Israel Makes Major Advance Toward Gaza City

Israel Makes Major Advance Toward Gaza City
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Israel says more armored vehicles, artillery and combat engineers are joining the fight.

TEL AVIV—Israeli tanks and infantry pushed into the outskirts of Gaza City on Monday and severed one of the main roads connecting the northern part of the Gaza Strip to the south, witnesses said, in a major advance that appeared aimed at encircling the enclave’s biggest population center.

A spokesman for the Israeli military declined to discuss the locations of troops, but said operations inside Gaza were expanding as more armored vehicles, artillery and combat engineers joined the fight aimed at dismantling the Palestinian Islamist militant group Hamas and evicting it from Gaza.

“There is direct contact between ground forces and the enemy. The fight is ongoing,” said the spokesman, Rear Adm. Daniel Hagari.

Hagari said dozens of militants stationed in buildings to confront advancing Israeli troops were killed by airstrikes.

Israeli soldiers pushed at least 2 miles deep into the densely populated Gaza Strip Sunday in moves that analysts said seemed designed to trap Hamas in the enclave’s north, as the U.S. pressured Israel to restore communications in the territory.

Soldiers and tanks appeared to be taking up positions deep inside Gaza on Sunday, two days after Prime Minister Benjamin Netanyahu said the country was entering a new phase of the war. Tanks fired from Gaza’s Mediterranean beaches, and soldiers moved across open and hilly ground, according to video the military released.

The latest actions suggest a war that is likely to last a long time, as Israel prepares to move deliberately in stages into Gaza territory. At the same time, Israel faces pressure from the U.S. and other Western countries to minimize civilian casualties, which are mounting.

Some evidence of Israel responding to U.S. pressure could be seen Sunday morning, when Israeli authorities restored internet and phone communications after implementing a near complete communications blackout on Friday night. Washington convinced Israel that communications needed to be turned back to allow the United Nations, World Health Organization and other aid groups to coordinate with their staff in Gaza, a senior U.S. government official said.

In a call Sunday with Netanyahu, President Biden pushed for increasing the flow of humanitarian aid to Gaza and said that protection of civilians is a priority. “I reiterated that Israel has every right to defend its citizens from terrorism and a responsibility to do so in a manner consistent with international humanitarian law which prioritizes the protection of civilians,” Biden wrote on the X platform, formerly known as Twitter.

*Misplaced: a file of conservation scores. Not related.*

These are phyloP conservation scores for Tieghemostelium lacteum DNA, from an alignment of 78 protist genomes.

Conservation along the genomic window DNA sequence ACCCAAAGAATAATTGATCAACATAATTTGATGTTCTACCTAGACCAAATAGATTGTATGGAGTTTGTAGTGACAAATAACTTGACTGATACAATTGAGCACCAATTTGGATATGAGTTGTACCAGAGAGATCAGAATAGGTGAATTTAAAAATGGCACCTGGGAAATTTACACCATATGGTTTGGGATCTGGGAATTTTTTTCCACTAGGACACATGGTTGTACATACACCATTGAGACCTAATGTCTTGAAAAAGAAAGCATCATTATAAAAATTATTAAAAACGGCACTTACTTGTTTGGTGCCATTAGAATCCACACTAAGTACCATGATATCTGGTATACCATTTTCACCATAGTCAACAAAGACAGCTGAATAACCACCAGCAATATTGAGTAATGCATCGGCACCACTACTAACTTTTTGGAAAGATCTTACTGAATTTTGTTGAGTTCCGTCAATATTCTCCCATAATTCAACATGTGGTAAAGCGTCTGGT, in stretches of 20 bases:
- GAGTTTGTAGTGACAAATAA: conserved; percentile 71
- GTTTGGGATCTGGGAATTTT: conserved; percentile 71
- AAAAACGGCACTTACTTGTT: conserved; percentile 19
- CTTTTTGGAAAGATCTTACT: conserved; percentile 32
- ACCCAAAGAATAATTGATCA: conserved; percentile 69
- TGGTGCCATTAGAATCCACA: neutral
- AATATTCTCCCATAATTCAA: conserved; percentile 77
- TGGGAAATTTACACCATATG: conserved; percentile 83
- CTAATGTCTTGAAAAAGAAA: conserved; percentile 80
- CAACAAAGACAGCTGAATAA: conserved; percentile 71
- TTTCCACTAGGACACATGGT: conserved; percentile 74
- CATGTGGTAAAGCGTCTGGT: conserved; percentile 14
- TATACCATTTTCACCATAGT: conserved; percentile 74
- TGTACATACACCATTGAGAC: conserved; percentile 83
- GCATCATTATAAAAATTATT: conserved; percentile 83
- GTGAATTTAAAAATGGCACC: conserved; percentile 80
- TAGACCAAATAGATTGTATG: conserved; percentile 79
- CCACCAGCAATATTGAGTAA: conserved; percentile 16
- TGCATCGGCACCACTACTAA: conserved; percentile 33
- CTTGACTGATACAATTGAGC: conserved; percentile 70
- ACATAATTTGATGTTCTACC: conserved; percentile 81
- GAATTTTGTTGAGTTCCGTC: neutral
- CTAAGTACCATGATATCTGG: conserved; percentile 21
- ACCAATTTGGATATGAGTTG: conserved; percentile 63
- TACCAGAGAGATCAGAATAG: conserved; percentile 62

In recent days, the White House has also embraced the idea of humanitarian pauses, which stops short of a cease-fire. National security adviser Jake Sullivan said Sunday that the U.S. is prepared to support humanitarian pauses so that hostages held by Hamas can be released safely.

The Israeli ground invasion is expected to focus initially on Gaza City, where much of Hamas’s infrastructure and weaponry is believed to be located, said Mairav Zonszein, senior analyst on Israel-Palestine at the International Crisis Group. Israel’s leaders have said the main war aim is the destruction of Hamas as the ruler of Gaza, where it came to power 17 years ago.

Israeli forces have to go in deep to access the group’s extensive underground tunnel network, she said. “There already is and will likely be a long-term ground invasion,” she added, but what it can realistically achieve “is still in question and constantly evolving.”

Israel’s military has been silent about its strategy and tactics but a growing part of the country’s security establishment has called for what Naftali Bennett, the former Israeli prime minister, called “strategic patience.” On Sunday, Bennett said the army should encircle Hamas in Gaza City and lay a long-term siege, instead of quickly sending forces into urban combat.

“Make the passing time work in our favor,” he said on X, formerly known as Twitter. “We have all the time in the world.”

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